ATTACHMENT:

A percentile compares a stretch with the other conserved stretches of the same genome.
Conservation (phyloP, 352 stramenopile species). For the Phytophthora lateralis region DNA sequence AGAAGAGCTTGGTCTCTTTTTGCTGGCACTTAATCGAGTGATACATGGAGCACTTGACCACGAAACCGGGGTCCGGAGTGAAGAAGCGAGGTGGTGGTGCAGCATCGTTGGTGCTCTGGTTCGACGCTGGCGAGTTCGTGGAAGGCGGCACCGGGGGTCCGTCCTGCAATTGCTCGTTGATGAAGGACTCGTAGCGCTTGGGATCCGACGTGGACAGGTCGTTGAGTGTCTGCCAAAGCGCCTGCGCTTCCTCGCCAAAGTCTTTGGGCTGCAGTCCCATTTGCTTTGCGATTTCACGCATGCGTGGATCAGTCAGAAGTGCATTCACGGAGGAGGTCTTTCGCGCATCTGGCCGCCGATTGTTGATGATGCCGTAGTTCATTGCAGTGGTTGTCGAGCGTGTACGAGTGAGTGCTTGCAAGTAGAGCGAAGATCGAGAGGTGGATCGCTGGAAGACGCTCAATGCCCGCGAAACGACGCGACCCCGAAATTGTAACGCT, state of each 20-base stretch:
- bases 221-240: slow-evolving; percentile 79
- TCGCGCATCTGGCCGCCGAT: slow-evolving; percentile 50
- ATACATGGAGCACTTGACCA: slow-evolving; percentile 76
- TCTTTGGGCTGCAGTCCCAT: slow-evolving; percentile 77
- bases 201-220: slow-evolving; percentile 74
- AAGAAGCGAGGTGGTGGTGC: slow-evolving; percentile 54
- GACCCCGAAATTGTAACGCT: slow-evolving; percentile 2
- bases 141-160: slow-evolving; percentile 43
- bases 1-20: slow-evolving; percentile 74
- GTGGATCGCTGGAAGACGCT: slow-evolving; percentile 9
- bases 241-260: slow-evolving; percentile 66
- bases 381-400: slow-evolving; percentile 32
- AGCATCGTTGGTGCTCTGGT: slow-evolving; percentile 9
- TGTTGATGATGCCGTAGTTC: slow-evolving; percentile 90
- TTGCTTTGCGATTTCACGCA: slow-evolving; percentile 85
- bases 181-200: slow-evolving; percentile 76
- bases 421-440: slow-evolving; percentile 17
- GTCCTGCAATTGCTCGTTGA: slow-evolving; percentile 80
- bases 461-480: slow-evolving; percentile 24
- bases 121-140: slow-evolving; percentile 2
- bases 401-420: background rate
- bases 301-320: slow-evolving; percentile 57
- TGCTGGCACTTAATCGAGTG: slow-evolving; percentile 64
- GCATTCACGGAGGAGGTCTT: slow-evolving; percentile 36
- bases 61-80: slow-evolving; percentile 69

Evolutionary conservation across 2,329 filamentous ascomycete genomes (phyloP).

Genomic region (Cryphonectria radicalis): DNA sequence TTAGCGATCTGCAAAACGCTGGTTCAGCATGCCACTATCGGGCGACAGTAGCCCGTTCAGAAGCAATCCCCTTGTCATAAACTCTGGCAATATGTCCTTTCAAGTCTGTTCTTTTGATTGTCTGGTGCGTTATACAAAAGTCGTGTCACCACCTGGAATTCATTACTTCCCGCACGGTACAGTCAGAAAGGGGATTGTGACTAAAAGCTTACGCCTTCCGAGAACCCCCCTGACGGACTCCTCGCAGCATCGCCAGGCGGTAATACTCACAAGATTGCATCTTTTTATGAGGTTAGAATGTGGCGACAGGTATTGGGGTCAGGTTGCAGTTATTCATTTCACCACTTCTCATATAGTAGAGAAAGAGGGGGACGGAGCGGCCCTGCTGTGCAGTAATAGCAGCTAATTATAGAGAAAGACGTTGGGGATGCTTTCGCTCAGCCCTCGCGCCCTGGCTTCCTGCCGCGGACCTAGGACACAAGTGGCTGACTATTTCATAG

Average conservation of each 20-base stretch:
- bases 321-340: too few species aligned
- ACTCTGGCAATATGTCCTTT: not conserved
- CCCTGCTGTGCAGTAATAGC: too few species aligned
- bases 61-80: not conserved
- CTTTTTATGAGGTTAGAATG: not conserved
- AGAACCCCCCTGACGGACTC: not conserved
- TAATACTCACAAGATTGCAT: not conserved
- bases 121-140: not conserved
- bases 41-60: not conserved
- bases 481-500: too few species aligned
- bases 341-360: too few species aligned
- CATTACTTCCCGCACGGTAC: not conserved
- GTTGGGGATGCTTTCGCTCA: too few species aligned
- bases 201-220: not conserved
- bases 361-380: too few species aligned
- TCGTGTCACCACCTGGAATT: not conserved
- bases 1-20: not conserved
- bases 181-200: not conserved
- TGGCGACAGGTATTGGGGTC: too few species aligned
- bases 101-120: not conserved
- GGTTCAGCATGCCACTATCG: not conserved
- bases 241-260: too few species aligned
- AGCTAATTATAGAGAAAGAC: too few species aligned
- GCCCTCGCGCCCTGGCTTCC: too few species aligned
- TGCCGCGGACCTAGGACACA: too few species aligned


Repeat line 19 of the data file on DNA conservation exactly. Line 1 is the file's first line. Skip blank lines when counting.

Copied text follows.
- bases 421-440: slow-evolving; percentile 17